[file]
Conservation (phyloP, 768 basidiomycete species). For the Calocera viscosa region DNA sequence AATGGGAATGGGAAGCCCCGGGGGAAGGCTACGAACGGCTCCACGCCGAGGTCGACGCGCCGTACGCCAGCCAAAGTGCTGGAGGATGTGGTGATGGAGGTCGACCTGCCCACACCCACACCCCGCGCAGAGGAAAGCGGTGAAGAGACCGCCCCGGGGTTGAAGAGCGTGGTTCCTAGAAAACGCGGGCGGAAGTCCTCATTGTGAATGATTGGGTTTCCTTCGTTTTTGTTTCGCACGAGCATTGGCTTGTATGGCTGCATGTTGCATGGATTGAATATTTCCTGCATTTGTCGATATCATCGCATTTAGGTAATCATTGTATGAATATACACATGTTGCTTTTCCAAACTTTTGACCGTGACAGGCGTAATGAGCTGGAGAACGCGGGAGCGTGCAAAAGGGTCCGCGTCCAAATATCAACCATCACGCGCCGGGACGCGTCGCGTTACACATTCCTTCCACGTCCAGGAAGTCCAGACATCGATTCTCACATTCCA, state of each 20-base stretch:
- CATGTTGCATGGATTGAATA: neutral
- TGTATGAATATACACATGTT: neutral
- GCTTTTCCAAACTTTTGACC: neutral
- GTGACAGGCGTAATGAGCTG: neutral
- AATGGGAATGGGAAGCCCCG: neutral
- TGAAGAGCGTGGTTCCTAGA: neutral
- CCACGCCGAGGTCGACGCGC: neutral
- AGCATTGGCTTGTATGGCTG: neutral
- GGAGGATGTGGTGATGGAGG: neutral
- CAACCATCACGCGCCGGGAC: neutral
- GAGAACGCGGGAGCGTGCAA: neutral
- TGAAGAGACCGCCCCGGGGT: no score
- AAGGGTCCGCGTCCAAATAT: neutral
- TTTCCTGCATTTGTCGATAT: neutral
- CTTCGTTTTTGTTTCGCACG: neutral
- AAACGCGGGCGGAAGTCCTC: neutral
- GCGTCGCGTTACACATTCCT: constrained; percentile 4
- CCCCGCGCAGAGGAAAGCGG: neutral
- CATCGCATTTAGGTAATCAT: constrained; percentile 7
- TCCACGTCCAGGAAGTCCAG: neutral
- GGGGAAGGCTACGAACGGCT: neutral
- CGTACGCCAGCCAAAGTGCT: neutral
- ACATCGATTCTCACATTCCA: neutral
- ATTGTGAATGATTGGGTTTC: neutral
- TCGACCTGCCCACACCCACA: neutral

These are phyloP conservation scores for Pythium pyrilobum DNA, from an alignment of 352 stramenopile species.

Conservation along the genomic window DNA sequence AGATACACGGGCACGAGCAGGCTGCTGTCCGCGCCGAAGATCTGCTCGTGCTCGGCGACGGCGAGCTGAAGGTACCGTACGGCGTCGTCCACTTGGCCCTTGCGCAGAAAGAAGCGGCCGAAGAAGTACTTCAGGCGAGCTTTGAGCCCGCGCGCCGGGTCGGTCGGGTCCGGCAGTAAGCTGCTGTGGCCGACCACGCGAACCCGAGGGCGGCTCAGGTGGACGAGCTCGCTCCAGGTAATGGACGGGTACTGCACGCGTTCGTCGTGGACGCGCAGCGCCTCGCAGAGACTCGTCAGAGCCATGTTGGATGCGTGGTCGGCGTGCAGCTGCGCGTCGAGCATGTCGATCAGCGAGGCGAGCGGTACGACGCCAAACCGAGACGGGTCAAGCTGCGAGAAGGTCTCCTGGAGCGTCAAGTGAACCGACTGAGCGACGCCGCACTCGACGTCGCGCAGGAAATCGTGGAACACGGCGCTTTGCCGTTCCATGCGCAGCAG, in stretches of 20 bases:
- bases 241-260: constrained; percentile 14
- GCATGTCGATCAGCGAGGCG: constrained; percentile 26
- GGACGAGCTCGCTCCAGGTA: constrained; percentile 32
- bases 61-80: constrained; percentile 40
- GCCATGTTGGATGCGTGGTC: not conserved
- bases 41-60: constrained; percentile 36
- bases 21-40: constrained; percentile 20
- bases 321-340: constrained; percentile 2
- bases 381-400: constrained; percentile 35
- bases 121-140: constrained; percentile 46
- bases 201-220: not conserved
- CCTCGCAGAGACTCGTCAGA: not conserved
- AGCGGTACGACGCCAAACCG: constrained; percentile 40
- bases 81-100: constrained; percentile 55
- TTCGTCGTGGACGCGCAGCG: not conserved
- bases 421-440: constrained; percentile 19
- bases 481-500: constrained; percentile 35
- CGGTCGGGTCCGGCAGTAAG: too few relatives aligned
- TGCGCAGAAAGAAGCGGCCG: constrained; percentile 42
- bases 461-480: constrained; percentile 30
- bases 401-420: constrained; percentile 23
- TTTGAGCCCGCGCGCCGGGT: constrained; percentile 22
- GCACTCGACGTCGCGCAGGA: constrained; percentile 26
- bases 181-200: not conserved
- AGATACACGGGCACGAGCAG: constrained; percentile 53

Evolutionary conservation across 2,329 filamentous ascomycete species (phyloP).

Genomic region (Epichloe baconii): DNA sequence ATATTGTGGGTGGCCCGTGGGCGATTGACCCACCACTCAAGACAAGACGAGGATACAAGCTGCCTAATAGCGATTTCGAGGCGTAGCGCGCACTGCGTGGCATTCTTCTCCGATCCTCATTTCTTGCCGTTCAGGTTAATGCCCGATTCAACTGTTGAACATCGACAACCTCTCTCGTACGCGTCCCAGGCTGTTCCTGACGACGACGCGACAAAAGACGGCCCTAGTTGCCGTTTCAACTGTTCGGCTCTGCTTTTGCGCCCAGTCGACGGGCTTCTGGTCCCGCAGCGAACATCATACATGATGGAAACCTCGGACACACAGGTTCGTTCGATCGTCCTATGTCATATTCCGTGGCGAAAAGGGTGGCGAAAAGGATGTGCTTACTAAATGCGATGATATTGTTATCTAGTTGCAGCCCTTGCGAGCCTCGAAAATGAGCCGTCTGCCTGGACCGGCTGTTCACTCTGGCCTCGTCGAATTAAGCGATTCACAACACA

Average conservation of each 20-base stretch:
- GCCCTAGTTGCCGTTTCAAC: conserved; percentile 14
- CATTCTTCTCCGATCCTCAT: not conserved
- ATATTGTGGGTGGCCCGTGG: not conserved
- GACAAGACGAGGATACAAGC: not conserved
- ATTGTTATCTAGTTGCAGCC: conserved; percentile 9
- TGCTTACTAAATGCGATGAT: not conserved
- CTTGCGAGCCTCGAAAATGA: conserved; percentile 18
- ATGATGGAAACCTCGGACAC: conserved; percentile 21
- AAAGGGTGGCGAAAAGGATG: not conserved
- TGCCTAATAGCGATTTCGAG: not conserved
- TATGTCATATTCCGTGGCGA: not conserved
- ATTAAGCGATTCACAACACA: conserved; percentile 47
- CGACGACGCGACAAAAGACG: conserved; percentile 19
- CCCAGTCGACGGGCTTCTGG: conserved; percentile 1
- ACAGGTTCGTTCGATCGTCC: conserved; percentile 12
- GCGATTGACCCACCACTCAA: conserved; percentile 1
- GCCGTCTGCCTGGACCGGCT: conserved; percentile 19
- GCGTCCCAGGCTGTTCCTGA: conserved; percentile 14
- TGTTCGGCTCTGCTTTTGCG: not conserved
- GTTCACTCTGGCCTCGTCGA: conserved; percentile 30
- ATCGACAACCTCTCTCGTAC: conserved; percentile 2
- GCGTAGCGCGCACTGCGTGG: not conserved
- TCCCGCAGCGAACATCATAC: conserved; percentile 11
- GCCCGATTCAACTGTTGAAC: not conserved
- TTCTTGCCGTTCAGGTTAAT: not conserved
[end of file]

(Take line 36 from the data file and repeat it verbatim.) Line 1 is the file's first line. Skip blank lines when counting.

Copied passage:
- bases 321-340: constrained; percentile 2